Jim Rogers: Pick Up the Phone and Call China. Is This a Party Line?
Free-thinking financier Jim Rogers has professed his unwavering faith in China once again, eschewing dreary economic forecasts for renewed opportunities in a market that still has a long way to grow. According to Asian Investor, during the Asian Financial Forum in Hong Kong on Monday, Rogers generously heaped praise on the mainland amidst over 1,000 corporate executives, politicians, global investors, and other business leaders. “The 21st century is the century of China and the mainland is going to be the new political and financial center of the world,” he said. But what about the tumbling economy and rising unemployment in China? Rogers brushed these off as short-term setbacks. “Don’t think it is the end of the story,” he said. “You should pick up the phone and get involved in China.”
These are refreshing sentiments amidst the recent onslaught of China-centric doom and gloom: bird flu is ruining the Lunar New Year, college graduates may have to return to the farm, unemployed migrants are threatening public security, 2009 growth is only expected to reach 5.5 percent, Obama’s not a foreign policy miracle-maker after all, and now all the twenty-somethings are going to rehab for their web addictions. To summarize, the news has not been good. Despite this, I’m going to agree with Jim here, who has been making the right moves- both financially and in life, generally- far before he ever got on that that motorcyle. Here’s why:
China’s cities provide a new playing field in urban infrastructure and future investment. I happen to live in what is commonly known as the “greatest city in the world”- a city with crumbling avenues, ancient public transportation systems, aging and ill-conceived skyscrapers, and very little room for real estate. China’s cities, on the other hand, are either glittering or promising- it is still very much a clean slate. Sure, there are still a few kinks to work out- sick buildings and lack of water treatment systems, for instance. But, even though the country has 5,000 years behind it, the urban landscape is relatively new in comparison with the rest of the world. Additionally, Beijing has recently committed $600 billion to infrastructure, health, education and housing projects in 2009. That’s good news for everyone.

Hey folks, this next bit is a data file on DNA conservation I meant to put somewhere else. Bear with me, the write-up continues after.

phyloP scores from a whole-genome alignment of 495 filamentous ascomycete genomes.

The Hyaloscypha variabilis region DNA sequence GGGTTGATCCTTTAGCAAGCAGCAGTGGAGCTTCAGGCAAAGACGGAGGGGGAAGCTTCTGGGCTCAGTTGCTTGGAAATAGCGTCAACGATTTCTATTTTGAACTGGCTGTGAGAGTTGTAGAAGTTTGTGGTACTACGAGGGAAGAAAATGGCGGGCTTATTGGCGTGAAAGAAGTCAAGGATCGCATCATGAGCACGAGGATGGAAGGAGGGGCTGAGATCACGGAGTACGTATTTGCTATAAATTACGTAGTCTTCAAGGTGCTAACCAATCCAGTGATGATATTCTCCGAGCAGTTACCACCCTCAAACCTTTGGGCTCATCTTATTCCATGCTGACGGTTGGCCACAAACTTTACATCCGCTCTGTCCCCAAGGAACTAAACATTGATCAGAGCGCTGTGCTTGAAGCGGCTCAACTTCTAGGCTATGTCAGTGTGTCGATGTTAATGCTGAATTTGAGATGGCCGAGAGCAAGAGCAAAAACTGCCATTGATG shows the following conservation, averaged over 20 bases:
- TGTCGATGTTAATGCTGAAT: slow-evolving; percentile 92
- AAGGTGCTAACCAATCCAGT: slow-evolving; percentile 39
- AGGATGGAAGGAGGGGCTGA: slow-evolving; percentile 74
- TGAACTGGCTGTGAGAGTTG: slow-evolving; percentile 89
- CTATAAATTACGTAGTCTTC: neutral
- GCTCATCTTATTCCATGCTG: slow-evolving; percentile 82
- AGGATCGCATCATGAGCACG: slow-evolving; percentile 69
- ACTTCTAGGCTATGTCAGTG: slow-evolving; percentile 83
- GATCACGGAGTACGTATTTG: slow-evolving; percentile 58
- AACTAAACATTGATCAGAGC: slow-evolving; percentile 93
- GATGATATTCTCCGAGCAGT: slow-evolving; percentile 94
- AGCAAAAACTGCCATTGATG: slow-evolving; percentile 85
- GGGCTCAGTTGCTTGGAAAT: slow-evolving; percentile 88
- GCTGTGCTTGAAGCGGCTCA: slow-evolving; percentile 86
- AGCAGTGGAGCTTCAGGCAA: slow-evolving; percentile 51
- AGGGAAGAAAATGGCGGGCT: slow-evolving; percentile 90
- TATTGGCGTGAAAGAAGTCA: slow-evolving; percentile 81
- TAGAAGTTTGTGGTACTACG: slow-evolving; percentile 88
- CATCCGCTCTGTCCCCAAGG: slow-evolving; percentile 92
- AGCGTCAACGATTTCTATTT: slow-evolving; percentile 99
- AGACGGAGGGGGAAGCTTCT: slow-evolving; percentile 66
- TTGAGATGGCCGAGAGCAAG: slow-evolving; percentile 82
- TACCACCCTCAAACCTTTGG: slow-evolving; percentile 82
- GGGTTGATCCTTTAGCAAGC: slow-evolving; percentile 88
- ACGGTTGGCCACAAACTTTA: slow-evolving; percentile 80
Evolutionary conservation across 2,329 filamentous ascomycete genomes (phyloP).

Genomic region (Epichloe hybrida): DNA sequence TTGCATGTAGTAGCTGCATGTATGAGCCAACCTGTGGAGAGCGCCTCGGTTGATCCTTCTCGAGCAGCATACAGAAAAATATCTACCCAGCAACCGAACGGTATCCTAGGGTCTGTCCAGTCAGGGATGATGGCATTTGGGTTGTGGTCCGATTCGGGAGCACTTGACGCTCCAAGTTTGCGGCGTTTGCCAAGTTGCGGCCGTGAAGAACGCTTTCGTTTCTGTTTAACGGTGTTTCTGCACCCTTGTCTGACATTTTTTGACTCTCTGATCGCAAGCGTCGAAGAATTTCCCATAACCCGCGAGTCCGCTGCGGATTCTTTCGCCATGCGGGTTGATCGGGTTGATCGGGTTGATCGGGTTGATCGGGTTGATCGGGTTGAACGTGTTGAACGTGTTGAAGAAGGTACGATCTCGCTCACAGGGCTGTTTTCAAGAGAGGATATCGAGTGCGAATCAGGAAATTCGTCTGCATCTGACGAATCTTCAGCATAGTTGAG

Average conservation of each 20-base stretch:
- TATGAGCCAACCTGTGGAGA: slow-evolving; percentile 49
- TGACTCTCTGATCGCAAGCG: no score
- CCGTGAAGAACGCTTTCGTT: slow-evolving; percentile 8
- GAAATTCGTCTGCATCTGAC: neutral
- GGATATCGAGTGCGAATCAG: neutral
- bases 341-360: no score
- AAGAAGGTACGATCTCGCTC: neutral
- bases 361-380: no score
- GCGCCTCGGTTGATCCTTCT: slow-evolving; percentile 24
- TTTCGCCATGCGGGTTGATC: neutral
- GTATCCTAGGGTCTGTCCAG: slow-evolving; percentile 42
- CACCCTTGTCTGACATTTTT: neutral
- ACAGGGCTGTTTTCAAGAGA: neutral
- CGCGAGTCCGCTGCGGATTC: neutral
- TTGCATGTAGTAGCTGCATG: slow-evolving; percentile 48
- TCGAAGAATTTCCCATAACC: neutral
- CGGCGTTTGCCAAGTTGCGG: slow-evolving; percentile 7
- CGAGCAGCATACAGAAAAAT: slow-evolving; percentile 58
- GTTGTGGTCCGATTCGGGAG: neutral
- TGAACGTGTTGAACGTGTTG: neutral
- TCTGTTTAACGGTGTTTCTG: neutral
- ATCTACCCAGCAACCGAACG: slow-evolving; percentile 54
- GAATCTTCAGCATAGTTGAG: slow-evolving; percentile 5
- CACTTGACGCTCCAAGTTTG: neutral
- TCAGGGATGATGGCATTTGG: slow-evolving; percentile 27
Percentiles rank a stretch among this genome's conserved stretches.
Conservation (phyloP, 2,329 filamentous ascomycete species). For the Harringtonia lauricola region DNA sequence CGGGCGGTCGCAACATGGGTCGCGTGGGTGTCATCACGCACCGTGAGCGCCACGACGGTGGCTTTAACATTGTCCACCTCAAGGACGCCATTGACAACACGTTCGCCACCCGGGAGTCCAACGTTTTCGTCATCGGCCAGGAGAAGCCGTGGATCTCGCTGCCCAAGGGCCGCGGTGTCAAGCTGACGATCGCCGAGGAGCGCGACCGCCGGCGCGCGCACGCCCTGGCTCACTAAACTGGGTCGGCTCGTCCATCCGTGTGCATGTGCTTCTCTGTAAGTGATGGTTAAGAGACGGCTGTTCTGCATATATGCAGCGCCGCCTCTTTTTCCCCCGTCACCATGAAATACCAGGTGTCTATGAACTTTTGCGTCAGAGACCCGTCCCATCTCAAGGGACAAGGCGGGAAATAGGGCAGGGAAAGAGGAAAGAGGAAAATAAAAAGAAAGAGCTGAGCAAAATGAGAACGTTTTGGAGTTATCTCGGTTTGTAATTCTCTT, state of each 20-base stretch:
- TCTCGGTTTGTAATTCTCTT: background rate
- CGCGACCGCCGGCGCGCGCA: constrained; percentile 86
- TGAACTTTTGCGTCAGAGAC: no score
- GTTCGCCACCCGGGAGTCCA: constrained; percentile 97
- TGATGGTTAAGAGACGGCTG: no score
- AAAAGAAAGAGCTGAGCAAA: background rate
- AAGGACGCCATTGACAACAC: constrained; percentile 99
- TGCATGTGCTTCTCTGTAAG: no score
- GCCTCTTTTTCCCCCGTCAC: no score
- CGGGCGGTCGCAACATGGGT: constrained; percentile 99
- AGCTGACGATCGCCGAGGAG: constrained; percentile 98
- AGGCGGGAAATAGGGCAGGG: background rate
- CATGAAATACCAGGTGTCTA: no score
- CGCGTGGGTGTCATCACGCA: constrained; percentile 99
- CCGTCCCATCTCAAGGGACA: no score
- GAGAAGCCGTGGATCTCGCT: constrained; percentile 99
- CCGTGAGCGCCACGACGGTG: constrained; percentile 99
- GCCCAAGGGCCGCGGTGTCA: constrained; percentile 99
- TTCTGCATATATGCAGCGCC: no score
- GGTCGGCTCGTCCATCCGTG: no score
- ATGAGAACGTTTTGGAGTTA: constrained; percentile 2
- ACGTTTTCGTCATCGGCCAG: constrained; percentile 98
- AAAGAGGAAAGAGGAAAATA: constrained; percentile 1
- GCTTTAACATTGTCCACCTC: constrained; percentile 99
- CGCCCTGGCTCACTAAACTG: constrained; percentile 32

Strong Economic Growth. That’s right, I said it. Even if China were to see a mere 4% at the close of 2009, that’s still a lot better than predictions for most other countries. It would be impossible and financially unsound to expect continued GDP growth at upwards of 9%. In this economy, 4% isn’t too shabby and 5.5% would be pretty darn good. It is also important to consider that China has the world’s largest foreign reserve (approx. $2 trillion) and minimal bad debt, making them less vulnerable to deleveraging.
As Seeking Alpha pointed out, “Chinese stocks are cheap. Based on the MSCI China Index, the average Chinese stock trades for less than eight times earnings.” And from what I hear, commodity trading for long-term investors is the way to go. However, unlike Jim Rogers, oil would not be one of my hot picks but carbon may end up leading you to a pot of gold. As I warned in an earlier post, just be careful and don’t come looking for me if it doesn’t work out. Finally, if you are looking at real estate, prices have dropped significantly over the past four months and downpayments have been reduced from 30% to 20%. One added bonus- foreign “experts” will now be able to obtain permanent residency in Shanghai.
During an interview with Money Morning back in April, Jim had said that “China’s long-term prospects are so strong that even a civil war, an economic collapse or political assassinations would only temporarily delay its emergence as a world economic powerhouse.” It’s been nearly ten months since that interview and while the threat of those calamities may loom a little closer now, China’s future remains poised for unimaginable successes. The country is already a “world economic powerhouse” with a capacity to dominate the global market in future decades. My advice? Invest carefully. Learn Mandarin. And finally, play nice.